Tag Archives: reading

Bibliophiles versus Book Snobs

Within a year of opening Tales of the Lonesome Pine Used Books, Jack and I had learned the difference between bibliophiles and book snobs.

Bibliophiles will read anything; these are the people who know the ingredients in cereal because they’ve read the box. You see them at airports, closing a book with a sigh and a smile, followed by panic as they realize boarding won’t start for another fifteen minutes. You watch as they get up and read the fine print on the emergency procedure posters.

Book snobs are seen in airports with the latest Hot Topic book: a presidential autobiography; a presidential hopeful’s autobiography; whatever Michael Pollan’s done now (not that there’s anything wrong with him). Book snobs read because they are supposed to have read something, or because they want bragging rights. They read the same things as Everyone Else, or the same concepts in different packages over and over, to prove they are right.

A few months ago I happened to be at a conference with a lot of medical professionals. One of the doctors said every American needed to be required to read the Constitution and Ayn Rand’s Atlas Shrugged. These were, in his opinion, the foundational documents for the future of a country that must be led by “the best and the brightest, people like us.”

He mispronounced Rand’s first name. Also, the movie had just come out. I’ve come to believe that anyone who discovers an intellectual source of wisdom in a great classic right after the movie debuts might be compensating for something.

We’ve seen it often here at the shop: people looking for a specific book tell you why it’s what everyone must read. These snobs choose books the way they choose their wine, as if incorrectness were possible and could mar enjoyment. Hey, it’s WINE!

Other people come looking for a specific book and tell you why it interests them, and while they’re in they pick up half a dozen others. These bibliophiles choose books based on what they think they’d like, or what they want to know about, not to reinforce things they already know. These are interesting people to converse with. If some are not considered society’s “best and brightest,” well, I’ve never yet met a bibliophile who wasn’t a bright light in a dim world, always putting his or her best foot forward.

And they can tell you all the ingredients in breakfast cereal.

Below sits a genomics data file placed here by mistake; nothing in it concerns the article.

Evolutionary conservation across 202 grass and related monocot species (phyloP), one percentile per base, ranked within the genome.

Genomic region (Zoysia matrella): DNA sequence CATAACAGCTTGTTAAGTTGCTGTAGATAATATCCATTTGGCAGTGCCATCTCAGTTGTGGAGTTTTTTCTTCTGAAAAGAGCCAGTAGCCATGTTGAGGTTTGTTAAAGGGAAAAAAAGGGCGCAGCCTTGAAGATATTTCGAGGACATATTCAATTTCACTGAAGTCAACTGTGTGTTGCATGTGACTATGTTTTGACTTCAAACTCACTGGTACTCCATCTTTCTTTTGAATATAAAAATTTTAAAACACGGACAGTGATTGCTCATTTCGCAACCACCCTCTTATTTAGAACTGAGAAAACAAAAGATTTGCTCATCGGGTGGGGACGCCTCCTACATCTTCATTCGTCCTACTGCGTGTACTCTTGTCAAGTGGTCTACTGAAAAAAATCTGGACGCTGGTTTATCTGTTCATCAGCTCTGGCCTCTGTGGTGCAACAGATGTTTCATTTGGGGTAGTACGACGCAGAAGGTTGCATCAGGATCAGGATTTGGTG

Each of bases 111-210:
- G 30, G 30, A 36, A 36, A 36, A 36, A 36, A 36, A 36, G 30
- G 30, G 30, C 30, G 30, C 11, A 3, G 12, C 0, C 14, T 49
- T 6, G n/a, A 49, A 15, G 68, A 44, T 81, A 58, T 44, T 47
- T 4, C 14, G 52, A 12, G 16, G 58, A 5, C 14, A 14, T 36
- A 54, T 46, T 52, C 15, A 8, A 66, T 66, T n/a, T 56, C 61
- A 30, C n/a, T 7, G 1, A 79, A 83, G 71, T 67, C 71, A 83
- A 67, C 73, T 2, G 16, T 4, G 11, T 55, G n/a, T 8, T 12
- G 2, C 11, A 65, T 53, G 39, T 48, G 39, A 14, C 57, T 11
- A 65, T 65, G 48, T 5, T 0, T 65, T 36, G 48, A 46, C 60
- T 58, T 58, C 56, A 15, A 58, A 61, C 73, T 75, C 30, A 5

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Robo-Owen’s Guide to Reverse Culture Shock

We are pleased to present here the first of Andrew-the-shopsitter’s guest blogs post-shopsitting. He promises to send them now and again, and we look forward to them. For those unfamiliar with the term, Robo-Owen is a wee anamatronic kitten presented to Ali and Andrew on their departure.

It’s now been a few weeks since I left Big Stone Gap. And while I didn’t feel as if I had experienced any culture shock following my arrival in September, I must admit some reverse effects upon setting foot in New York again. My ability to maneuver in crowds is only now returning, after a number of shoulder bashes on busy avenues. I am very wary of cops, and have somehow convinced myself that there are a number of New York street laws I’ve somehow forgotten and am unconsciously violating. My ability to pick good pizza slices has atrophied.

There have also been positive side effects. I find myself itching to replicate some of the regular activities from the bookstore (although I don’t see many of my friends having the requisite skills for Needlework Night). I seek out company in ways I didn’t before… in small town ways. Instead of waiting to catch up at a party I’ve dropped in on friends to chat and drink tea. I cooked some recipes I learned at my family’s Thanksgiving. And I find myself back in the habit of reading.

There is a suspicious lack of animals in my apartment. Sure, there are the mice, roaches, and centipedes, but they’re not good company like cats and dogs. Speaking of, I introduced my brother’s cat Baxter to Robo-Owen. They seem to get along, but judge for yourself.

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Robo-Owen is a poor doppelgänger for the possibly-evil, possibly-dumb real thing. For one, he never interferes with my cooking. But now my food-defense instincts are so strong and ingrained I’d be ready if he somehow reprogrammed himself for human food. He also doesn’t have claws, so my skin is no longer a tapestry of angry red lines. This makes him a disappointing sparring partner. Sometimes I’ll try and goad him, but unlike the real thing Robo-Owen is unflappable. Robo-Owen never falls asleep on my stomach or leaps into my arms. All in all he’s good company, and even has a mechanical purr, but he’s no replacement for the real deal Owen Meany.

Just like Robo-Owen is no real cat, I’m no longer a real shopsitter. But old habits die hard, so I may just start loitering around my local used bookstore until they kick me out for aggressive re-alphabetizing. Whatever my future away from Big Stone Gap may hold, I know that book and bookstore culture will remain a part of my life. So I look forward to sharing more of my own experiences with the book life in the near future.

Happy Holidays to all of you and to all of my friends in Big Stone Gap!

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